The written account of the Sept. 12 meeting, released Thursday, backed up recent evidence of an unusual amount of opposition to the decision to pump newly created money into the eurozone — divisions that could be a challenge for incoming ECB head Christine Lagarde.
The account says that "all members" agreed on the need for some kind of additional stimulus. But "a number of members assessed the case for renewed asset purchases as not sufficiently strong," according to the account.
The dissident members — who were not named in the minutes — were quoted as saying that bond purchases would either be ineffective or should be held back as a last resort. The bank concluded a 2.6 trillion-euro ($2.9 trillion) bond purchase program only in December but decided to re-start purchases amid weakening economic data.
The 25-member governing council in the end decided by a "clear majority" to make bond purchases of 20 billion euros ($22 billion) a month and to cut a key interest benchmark, the rate on deposits the ECB takes from commercial banks, to minus 0.5% from minus 0.4%. The bank also said it would keep rates low indefinitely until inflation is clearly coming back in line with the bank's goal of just under 2%.
Some members pushed for a different wording for the interest rate promise or for an even bigger rate cut but without the bond purchases. Others opposed any rate cut. Central bank stimulus measures have wide-ranging effects on people, governments and companies. Low rates have made it cheaper for companies and governments to borrow, while pushing up the prices of assets such as stocks and real estate. Some observers have expressed concerns that such stimulus, if carried on too long, may inflate asset prices, leading to a painful collapse later on.
The export-focused eurozone economy is suffering a drop in growth due to the trade dispute between the U.S. and China, among other things. Yet with market interest rates already very low after years of central bank stimulus efforts, a debate has broken out about how much difference another blast of monetary support will make. Many bonds issued by eurozone governments, for instance, trade at negative interest yields.
Several ECB council members have publicly expressed disagreement with the extent of the stimulus package backed by President Mario Draghi. They included Klaas Knot from the Netherlands and Jens Weidmann of Germany, while German official Sabine Lautenschlaeger, a member of the top six-member executive board that runs the bank day to day, voiced opposition to bond purchases ahead of the meeting and resigned afterward - more than two years before the end of her term - without publicly stating a reason.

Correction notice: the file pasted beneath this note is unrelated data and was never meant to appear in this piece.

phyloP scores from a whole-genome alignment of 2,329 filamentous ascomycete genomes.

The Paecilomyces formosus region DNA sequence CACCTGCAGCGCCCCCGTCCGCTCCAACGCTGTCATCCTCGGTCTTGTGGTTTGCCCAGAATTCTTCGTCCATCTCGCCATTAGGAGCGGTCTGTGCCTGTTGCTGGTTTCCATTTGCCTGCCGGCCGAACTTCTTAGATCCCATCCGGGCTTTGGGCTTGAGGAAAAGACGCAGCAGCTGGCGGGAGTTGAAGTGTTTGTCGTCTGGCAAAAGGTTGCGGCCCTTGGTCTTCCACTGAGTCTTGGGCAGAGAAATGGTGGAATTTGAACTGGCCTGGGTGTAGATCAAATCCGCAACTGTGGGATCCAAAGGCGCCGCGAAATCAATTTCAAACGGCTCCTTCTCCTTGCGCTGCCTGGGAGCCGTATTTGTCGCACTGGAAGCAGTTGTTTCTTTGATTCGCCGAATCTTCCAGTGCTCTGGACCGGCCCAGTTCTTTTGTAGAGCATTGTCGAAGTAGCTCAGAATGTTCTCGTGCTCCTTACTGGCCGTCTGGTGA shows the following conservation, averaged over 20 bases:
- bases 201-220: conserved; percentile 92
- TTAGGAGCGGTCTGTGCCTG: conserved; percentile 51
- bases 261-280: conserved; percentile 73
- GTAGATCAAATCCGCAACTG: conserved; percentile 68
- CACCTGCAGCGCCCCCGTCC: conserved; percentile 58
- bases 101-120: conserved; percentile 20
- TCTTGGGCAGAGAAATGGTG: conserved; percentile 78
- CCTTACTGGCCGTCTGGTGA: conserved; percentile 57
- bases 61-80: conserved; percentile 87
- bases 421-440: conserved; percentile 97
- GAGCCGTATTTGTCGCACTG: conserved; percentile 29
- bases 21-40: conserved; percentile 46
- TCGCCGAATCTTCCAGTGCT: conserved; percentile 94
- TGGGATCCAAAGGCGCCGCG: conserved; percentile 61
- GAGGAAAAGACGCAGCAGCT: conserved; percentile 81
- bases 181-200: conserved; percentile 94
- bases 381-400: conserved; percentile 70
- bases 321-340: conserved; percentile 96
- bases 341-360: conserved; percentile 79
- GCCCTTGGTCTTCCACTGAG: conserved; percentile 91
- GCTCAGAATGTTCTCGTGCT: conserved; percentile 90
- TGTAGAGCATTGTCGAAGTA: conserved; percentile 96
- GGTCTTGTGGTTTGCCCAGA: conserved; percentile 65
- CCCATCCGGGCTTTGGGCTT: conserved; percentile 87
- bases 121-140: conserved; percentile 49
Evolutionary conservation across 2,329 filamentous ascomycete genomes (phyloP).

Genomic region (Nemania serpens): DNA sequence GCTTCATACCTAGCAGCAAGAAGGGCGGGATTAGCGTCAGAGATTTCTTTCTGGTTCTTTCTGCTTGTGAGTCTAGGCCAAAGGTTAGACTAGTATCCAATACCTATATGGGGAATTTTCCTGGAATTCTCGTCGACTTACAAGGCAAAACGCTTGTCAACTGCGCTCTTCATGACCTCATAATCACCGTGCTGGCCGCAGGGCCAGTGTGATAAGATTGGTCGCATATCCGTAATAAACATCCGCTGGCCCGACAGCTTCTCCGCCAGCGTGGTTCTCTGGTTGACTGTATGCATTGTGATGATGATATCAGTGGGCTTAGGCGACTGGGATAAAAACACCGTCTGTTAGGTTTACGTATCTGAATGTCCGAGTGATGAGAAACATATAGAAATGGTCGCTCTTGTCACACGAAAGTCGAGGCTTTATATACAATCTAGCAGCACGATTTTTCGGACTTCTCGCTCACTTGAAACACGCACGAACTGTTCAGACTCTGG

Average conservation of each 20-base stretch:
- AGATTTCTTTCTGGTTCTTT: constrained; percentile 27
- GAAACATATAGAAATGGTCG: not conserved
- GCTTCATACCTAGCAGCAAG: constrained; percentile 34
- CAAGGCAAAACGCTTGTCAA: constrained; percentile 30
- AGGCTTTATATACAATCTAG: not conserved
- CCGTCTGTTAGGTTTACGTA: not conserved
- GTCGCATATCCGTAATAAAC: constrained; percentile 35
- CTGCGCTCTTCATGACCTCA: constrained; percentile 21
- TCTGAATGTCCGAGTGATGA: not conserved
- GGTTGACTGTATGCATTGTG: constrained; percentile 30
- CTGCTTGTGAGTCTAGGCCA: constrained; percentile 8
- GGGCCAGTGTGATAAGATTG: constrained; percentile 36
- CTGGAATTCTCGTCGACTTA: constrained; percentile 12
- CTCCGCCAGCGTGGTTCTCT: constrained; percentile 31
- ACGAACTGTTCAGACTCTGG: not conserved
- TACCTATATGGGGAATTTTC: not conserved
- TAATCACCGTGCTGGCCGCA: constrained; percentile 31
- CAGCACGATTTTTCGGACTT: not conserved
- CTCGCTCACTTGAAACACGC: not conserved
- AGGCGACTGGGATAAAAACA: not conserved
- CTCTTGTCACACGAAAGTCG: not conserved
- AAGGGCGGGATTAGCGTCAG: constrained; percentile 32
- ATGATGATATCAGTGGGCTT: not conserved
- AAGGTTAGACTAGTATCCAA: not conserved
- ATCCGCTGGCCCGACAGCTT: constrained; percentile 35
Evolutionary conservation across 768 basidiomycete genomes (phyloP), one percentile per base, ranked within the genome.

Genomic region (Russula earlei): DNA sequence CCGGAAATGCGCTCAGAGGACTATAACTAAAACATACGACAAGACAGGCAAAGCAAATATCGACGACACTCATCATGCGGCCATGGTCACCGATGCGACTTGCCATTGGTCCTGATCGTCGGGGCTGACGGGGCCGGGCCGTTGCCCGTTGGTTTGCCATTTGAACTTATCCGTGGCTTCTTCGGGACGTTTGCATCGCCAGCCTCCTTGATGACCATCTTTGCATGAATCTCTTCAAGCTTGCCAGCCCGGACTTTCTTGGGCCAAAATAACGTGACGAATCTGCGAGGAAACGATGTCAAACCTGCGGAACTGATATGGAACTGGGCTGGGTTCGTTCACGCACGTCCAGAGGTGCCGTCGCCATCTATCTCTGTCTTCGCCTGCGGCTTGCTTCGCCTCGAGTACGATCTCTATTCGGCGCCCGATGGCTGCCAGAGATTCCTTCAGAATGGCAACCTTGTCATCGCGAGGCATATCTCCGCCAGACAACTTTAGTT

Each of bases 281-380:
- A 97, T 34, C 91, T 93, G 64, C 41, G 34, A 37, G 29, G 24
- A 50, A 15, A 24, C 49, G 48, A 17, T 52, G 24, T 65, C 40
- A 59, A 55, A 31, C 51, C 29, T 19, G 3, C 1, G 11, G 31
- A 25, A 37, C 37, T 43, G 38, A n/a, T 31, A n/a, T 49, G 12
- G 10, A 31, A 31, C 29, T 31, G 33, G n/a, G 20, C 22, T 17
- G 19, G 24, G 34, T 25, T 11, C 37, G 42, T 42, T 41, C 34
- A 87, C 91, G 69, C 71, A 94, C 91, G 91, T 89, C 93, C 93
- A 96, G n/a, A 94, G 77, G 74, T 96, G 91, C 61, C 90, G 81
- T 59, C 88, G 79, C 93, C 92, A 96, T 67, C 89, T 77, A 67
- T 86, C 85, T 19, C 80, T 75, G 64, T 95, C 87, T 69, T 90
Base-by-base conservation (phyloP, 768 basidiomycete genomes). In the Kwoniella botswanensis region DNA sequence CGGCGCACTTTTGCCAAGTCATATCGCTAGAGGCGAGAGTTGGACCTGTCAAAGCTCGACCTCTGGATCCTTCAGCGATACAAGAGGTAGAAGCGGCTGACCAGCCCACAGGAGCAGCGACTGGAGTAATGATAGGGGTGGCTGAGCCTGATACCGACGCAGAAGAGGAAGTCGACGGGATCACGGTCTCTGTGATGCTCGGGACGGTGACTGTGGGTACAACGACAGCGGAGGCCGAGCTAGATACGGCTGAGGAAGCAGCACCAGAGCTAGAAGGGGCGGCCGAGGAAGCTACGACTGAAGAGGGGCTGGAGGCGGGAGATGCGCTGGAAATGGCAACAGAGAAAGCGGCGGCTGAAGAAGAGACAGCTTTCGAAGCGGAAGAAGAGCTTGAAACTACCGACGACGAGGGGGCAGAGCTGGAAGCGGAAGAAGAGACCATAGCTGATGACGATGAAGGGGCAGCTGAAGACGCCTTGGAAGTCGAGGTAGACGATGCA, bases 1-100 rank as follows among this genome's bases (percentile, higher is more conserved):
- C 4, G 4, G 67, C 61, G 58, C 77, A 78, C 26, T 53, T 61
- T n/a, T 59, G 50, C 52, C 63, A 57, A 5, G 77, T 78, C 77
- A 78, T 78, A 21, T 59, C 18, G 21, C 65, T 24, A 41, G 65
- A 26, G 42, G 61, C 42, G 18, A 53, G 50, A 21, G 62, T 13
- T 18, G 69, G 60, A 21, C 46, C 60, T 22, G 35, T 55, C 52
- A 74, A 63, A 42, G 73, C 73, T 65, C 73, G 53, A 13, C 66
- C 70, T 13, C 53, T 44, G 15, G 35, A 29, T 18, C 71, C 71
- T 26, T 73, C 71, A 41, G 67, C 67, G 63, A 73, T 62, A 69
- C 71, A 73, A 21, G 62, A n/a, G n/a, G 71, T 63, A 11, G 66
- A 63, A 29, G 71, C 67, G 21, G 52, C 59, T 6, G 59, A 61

"It is not the first time in ECB history that there have been dissenting voices in the Governing Council, but they have rarely been as loud and persistent as they are now," said Carsten Brzeski, chief economist for Germany at ING.
The stimulus measures have been widely criticized by economists and news media in Germany, where they are perceived as aiding financially weaker eurozone governments and as depriving savers of interest returns.
The dissenters are in the minority, up against Draghi, who has shown a willingness to deploy unconventional tools to support the eurozone economy, and against central bankers on the council from the southern European countries that have benefited from the stimulus efforts as they recover from the eurozone's crisis over high debt.
Open dissent can be problematic for the central bank since it can sow doubts in financial markets over whether it is determined to stay its course. Draghi's last day in office is Oct. 31 and designated successor Lagarde has indicated she supports his stimulus efforts.
Florian Hense, economist at Berenberg bank in London, said that "for ECB policy to be effective, Christine Lagarde will have to calm the debate and bridge the gaps when she starts her new job as ECB President in November."